At Dr. Finley’s school, I was more fully instructed in those principles by means of the Westminster catechism. I retained them without any affection for them until about the year 1780. I then read for the first time Fletcher’s controversy with the Calvinists, in favor of the universality of the atonement. This prepared my mind to admit the doctrine of universal salvation, which was then preached in our city by the Rev. Mr. Winchester. It embraced and reconciled my ancient Calvinistical and my newly adopted Arminian principles. From that time I have never doubted upon the subject of the salvation of all men. My conviction of the truth of this doctrine was derived from reading the works of Stonehouse, Seigvolk, White, Chauncey and Winchester, and afterwards from an attentive perusal of the Scriptures. I always admitted with each of those authors future punishment, and of long duration.Curiously, one name missing from Rush's list is that of the other most notable Universalist of America's Founding era, John Murray. The article sheds light on why that might be so [it relates to Murray's denial of temporary punishment in the afterlife]:
During the Revolutionary Era and Early Republic, the two leading universalists in America were Winchester and John Murray; the latter was a onetime friend of George Whitefield who eventually came to embrace the universalist views of a Welsh minister named James Relly. Both Relly and Murray had been pro-revival Calvinists prior to their conversion to universalist sentiments. In 1770, Murray relocated to America and spent the next forty-five years promoting the universalist cause from Virginia to New England. Murray met Winchester shortly after First Baptist Church of Philadelphia split over Winchester’s views. The two men became friendly acquaintances, and on August 5, 1785 Murray and Winchester founded a Universalist Society in Oxford, Massachusetts. ...
Though the two men were co-laborers for the universalist cause in the mid-1780s, they represented two distinct versions of universal restoration.42 Following Relly, Murray argued for what might be called a Calvinistic version of universalism that affirmed unconditional election and effectual atonement, but applied them to all of humanity. Murray argued that all people are presently reconciled with Christ, even if they do not know it, and are thus ushered into Christ’s presence upon their death. For Murray, conversion was about awakening to the reality that you are already saved; Christians are those who simply live in light of that reality.43 Murray denied that there would be any punishment for sin in the afterlife, believing that sin is punished temporally in the present life; this emphasis on temporal punishment marked a key difference between Murray and Winchester.
Winchester advocated a different understanding of universal restoration. James Leo Garrett argues Winchester built his cases for universalism around three key ideas: God’s love is his central attribute, Christ’s atonement is general in its provision, and salvation is inclusive of all people.45 Unlike Murray, Winchester argued for the necessity of post- mortem punishment as a means to reform unrepentant sinners and reconcile them to God. Eventually, all people would be purged of their sin and be saved. For Winchester, conversion was about resting in the saving work of Christ in this life and avoiding God’s just punishment of sinners in the next life.46 Though a universalist, Elhanan Winchester was in every other respect a mainstream evangelical.I think that Winchester's view of "future punishment, and of long duration" probably predominated among then Universalists. However, one still can't discount Murray's influence during the American Founding. In 1775, George Washington defended Murray as a chaplain during the revolutionary war when the "religiously correct" sought to disqualify Murray for the position because of his universalism.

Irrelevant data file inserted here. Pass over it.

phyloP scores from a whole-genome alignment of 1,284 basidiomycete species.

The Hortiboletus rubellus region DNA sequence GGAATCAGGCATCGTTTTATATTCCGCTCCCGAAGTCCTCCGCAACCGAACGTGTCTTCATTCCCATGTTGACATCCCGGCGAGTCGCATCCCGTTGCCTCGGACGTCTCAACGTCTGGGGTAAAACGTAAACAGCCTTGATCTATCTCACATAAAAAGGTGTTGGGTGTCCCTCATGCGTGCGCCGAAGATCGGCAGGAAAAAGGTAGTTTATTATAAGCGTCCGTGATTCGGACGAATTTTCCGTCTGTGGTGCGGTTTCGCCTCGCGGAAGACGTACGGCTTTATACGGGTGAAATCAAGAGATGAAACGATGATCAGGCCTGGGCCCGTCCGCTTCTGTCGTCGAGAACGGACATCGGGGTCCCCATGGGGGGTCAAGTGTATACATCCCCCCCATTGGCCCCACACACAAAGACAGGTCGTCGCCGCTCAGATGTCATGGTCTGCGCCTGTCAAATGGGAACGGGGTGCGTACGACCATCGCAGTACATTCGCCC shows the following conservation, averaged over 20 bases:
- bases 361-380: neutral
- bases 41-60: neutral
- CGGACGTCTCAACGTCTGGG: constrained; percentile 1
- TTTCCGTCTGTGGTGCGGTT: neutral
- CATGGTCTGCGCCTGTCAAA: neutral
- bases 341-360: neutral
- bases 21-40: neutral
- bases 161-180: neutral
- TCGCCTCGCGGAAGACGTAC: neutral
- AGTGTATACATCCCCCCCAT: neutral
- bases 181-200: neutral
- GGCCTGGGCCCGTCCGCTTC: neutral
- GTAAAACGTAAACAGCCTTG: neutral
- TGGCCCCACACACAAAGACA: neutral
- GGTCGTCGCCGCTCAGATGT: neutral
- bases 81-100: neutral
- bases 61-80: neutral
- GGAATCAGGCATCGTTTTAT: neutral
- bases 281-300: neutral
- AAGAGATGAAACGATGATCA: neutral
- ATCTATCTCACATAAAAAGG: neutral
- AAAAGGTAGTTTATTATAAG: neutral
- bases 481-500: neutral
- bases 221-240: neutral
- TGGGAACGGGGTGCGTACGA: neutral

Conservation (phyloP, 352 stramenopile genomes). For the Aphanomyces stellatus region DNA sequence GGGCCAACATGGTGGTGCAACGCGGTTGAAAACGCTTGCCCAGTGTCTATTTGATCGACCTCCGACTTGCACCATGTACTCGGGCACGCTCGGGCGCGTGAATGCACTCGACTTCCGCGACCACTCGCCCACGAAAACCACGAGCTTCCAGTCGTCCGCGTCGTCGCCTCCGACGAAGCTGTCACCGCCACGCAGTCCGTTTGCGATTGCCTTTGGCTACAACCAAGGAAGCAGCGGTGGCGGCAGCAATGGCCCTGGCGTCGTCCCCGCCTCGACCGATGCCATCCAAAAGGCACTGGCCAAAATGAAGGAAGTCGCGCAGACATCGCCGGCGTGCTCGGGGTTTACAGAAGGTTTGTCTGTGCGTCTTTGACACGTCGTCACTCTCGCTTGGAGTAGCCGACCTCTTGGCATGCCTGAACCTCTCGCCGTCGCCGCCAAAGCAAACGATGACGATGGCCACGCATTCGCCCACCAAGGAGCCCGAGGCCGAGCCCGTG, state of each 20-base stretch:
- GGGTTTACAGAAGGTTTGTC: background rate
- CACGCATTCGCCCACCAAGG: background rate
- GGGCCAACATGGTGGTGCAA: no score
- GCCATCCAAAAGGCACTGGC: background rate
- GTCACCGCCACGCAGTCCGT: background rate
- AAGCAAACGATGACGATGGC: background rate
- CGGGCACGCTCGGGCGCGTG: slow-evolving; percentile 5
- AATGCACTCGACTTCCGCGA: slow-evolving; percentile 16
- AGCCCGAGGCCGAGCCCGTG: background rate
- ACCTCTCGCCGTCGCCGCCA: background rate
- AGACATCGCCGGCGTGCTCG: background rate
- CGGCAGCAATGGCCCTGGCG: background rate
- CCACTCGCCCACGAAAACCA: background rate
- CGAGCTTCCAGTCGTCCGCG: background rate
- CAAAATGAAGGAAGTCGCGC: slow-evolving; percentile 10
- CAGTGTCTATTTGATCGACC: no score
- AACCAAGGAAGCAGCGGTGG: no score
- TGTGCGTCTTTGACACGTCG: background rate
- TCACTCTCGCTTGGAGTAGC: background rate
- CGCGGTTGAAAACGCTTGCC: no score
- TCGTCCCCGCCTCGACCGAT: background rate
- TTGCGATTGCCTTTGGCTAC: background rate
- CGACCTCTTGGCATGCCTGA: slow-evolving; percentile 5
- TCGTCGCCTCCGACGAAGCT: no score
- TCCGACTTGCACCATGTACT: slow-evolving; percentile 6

Later, in 1790, responding to a letter co-written by Murray, Washington gave his props to the Convention of the Universal Church. Though I don't think this group privileged Murray's view of the afterlife over Winchester's (Winchester also, apparently played a leadership role in that group).
[The notes to Washington's letter to the Convention also interestingly detail George and Martha's social relationship with the Murrays.]
Still, one thing about Murray's view reported above, to me, sticks out as striking a very important note that resonates with classical and Christian thought of yesterday and today: "believing that sin is punished temporally in the present life[.]"
Of that era, most Unitarans, Universalists, Deists and so on, along with Jews, orthodox Christians and Muslims believed in at the very least the doctrine of an overriding Providence and future state of rewards and punishments. While Murray's view is consistent with Providence and a future state of rewards, what about the punishment part? Yes, there is punishment for sin, or for the more philosophically minded, violation of the natural law. But to Murray, it's more of a present punishment than a future one.
This is Aristotle's notion of Eudaimonia, that there is, as George Washington put it in his First Inaugural "an indissoluble union between virtue and happiness." Perhaps this explains why Washington could venerate Murray's theology.